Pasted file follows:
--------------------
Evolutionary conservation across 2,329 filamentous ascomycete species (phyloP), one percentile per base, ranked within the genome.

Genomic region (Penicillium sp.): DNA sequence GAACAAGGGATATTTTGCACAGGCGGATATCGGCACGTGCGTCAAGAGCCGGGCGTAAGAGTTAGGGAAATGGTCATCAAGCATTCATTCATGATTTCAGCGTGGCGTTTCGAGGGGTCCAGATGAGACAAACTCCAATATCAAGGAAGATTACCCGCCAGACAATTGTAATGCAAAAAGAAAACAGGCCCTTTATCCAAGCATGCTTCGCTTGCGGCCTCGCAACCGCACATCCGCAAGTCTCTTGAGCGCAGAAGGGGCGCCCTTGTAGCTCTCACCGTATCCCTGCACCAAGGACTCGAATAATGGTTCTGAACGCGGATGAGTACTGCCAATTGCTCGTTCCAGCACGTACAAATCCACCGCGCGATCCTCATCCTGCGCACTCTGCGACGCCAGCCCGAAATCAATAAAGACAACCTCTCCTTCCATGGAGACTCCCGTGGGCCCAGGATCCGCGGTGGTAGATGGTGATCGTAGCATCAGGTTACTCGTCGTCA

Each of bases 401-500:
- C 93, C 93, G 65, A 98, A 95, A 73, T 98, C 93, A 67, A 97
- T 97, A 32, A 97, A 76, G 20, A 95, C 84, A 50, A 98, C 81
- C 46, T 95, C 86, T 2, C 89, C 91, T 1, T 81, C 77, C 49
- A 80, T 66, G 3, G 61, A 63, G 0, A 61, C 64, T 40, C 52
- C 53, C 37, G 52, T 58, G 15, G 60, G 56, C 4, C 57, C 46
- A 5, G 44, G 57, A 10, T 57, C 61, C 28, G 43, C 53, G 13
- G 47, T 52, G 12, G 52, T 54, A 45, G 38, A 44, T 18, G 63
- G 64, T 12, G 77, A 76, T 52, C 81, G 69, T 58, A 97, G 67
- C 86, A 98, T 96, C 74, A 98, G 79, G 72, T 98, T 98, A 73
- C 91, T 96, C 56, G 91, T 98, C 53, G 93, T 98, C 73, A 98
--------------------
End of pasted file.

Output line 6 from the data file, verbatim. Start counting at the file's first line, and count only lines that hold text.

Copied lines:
- C 46, T 95, C 86, T 2, C 89, C 91, T 1, T 81, C 77, C 49